Zoo sponsor: ‘the tiger ate my piglets’

A man has reported a Swedish zoo to the Consumer Agency (Konsumentverket) for misleading information, after the piglets that he had adopted were fed to the tigers in the park without him being informed.

Zoo sponsor: 'the tiger ate my piglets'

The Parken Zoo in Eskilstuna in eastern Sweden has made a name for itself as a haven of rescue for animals from across the world with a focus on wild, endangered species.

In order to aid this operation, the zoo offers the opportunity to sponsor individual animals at the zoo.

“We see our sponsors as a very important part of this preservation project, and we’re very clear on our website that their money will go towards those animals,” Helena Olsson at the zoo told The Local on Wednesday.

Olsson explained that the park has always had a very open attitude towards the public about the activity in the zoo, and that throughout the 15 years that people have been able to sponsor animals, they’ve never received complaints like this.

“I think it’s very sad that this has happened.”

She also stressed that pigs are not an endangered species, and that it’s part of the everyday running of a zoo to send superfluous animals to slaughter. The piglet in question was one of a group of about 20 that were killed to be use for food for the tigers.

“Our predators are carnivores, and we think it’s great if we can return the pigs, who’ve lived a heavenly life in the park, to the circle of life,” Helena Olsson told the Expressen daily of the piglets’ fate.

In line with the park’s routines, the sponsors of the Parken Zoo’s animals were only informed that the piglets were no longer alive, after they had already met their maker.

Olsson was unable to comment on whether the zoo in the future would consider informing sponsors in advance of their adopted animals’ demise.

She furthermore argued that the news has been blown out of proportion and ruled out consulting sponsors over how to manage the livestock at the zoo, underlining that there are strict guidelines to be adhered to.

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SAS crisis sparks EuroBonus concerns

As SAS teeters on the edge of a possible bankruptcy, worried members of the airline's EuroBonus rewards programme remain concerned about whether their painstakingly accumulated points will retain any value.

SAS crisis sparks EuroBonus concerns

With roughly a month left until Christmas, worried SAS customers wonder if the company will last that long, and whether or not they will be able to use their EuroBonus points to purchase the perfect holiday gift.

“I believe in Santa Claus and in SAS, so I signed up for the EuroBonus Christmas calendar,” tweeted Sasha Vincic, one of 2.8 million EuroBonus customers.

Not only does a festive season calendar still have pride of place on the EuroBonus website, there is little to indicate that customers’ points may expire anytime soon.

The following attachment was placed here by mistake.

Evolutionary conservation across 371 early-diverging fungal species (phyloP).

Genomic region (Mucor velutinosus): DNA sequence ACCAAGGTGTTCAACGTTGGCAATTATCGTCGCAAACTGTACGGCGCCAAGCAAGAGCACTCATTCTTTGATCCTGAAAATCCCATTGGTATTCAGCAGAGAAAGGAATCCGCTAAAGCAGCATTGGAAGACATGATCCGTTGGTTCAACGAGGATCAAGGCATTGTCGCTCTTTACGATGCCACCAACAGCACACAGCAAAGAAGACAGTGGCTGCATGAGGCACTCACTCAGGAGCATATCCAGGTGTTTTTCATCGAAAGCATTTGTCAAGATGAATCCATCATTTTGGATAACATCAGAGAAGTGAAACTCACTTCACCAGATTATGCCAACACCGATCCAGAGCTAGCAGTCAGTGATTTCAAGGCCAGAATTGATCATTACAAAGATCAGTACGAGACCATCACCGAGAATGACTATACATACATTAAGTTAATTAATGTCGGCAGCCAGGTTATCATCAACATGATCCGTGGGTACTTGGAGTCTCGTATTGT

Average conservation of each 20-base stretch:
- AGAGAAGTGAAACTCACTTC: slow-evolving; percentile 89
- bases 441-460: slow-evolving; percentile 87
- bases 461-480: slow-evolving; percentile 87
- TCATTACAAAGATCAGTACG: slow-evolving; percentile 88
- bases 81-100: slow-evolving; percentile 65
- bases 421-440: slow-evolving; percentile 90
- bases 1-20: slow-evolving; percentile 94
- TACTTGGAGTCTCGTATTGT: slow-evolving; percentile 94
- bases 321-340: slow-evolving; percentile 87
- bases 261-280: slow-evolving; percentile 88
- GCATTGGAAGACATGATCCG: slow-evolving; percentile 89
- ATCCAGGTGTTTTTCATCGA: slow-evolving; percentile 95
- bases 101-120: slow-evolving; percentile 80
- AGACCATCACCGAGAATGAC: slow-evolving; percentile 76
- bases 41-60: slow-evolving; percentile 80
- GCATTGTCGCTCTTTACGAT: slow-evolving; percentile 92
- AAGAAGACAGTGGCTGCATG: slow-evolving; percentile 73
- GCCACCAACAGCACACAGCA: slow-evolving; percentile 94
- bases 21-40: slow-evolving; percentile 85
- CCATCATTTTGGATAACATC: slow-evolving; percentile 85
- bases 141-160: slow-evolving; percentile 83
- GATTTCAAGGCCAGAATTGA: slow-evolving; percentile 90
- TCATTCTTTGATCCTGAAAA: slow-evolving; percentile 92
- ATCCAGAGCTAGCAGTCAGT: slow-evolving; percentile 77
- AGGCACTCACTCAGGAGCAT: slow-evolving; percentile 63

“Stay calm! You’ve got several years left,” the website reads, explaining that all points in the EuroBonus system remain valid for four years after being earned.

Customers who have bought SAS flights with air miles could also be affected should SAS fail to avoid bankruptcy, a prospect which still hangs in the air despite the airline succeeding convincing eight union groups to sign on to a massive savings package on Monday.

“If you have bought a flight with SAS one should assume that the flight is cancelled and you cannot reclaim the money,” legal expert Katarina Karlsson with the Swedish Consumer Agency (Konsumentverket) told The Local, but added that talking about a SAS bankruptcy remains highly speculative.

However, should SAS go bankrupt, flights bought on credit cards would be covered by the issuing bank, while Karlsson urged customers who have used debit cards to check their conditions of use.

Some home insurance policies would also cover the expense, she said. However, flights bought using EuroBonus points could pose problems.

“Whether the miles will be refunded, depends on SAS partner airlines,” said Karlsson.

“It depends on how Star Alliance decides to solve the question.”

The German headquarters of Star Alliance, an alliance of 28 airlines including SAS and other industry heavyweights such as Singapore Airlines and Lufthansa, could not be reached for comment.

EuroBonus members are certainly important to SAS as they accounted for 41 percent of the company’s income according to its last annual report.

The EuroBonus website suffered performance problems recently due to a spike in visits Sveriges Radio (SR) reported.

And a call from a gold member to the EuroBonus team on Monday morning was rerouted to a general number as its representatives were too busy to respond.

EuroBonus members have also taken to social media outlets to express their concerns and frustrations.

”I’m gonna be properly pissed off if I lose my EuroBonus points. It’ll destroy my plans to go to Canada in the spring,” read one tweet on Monday, that also included an offensive hashtag.

Another user simply said: “Emptied my SAS EuroBonus account yday (sic). Booked a couple of hotel weekends. Fingers crossed…”

A SAS spokesperson told The Local the company was fielding questions about EuroBonus on all channels – by phone, on Facebook, via Twitter – but said the company’s intention was to “keep flying”.

She said that no plan of action for an eventual bankruptcy would be made public.

On Twitter, user Trond H. Bendikten injected a bit of ironic critique into the debate.

”The worst thing if SAS goes bankrupt is all the people who’ll lose their EuroBonus point. The 15,000 people who will lose their jobs, they can just get new ones…”

Ann Törnkvist

Follow Ann on Twitter here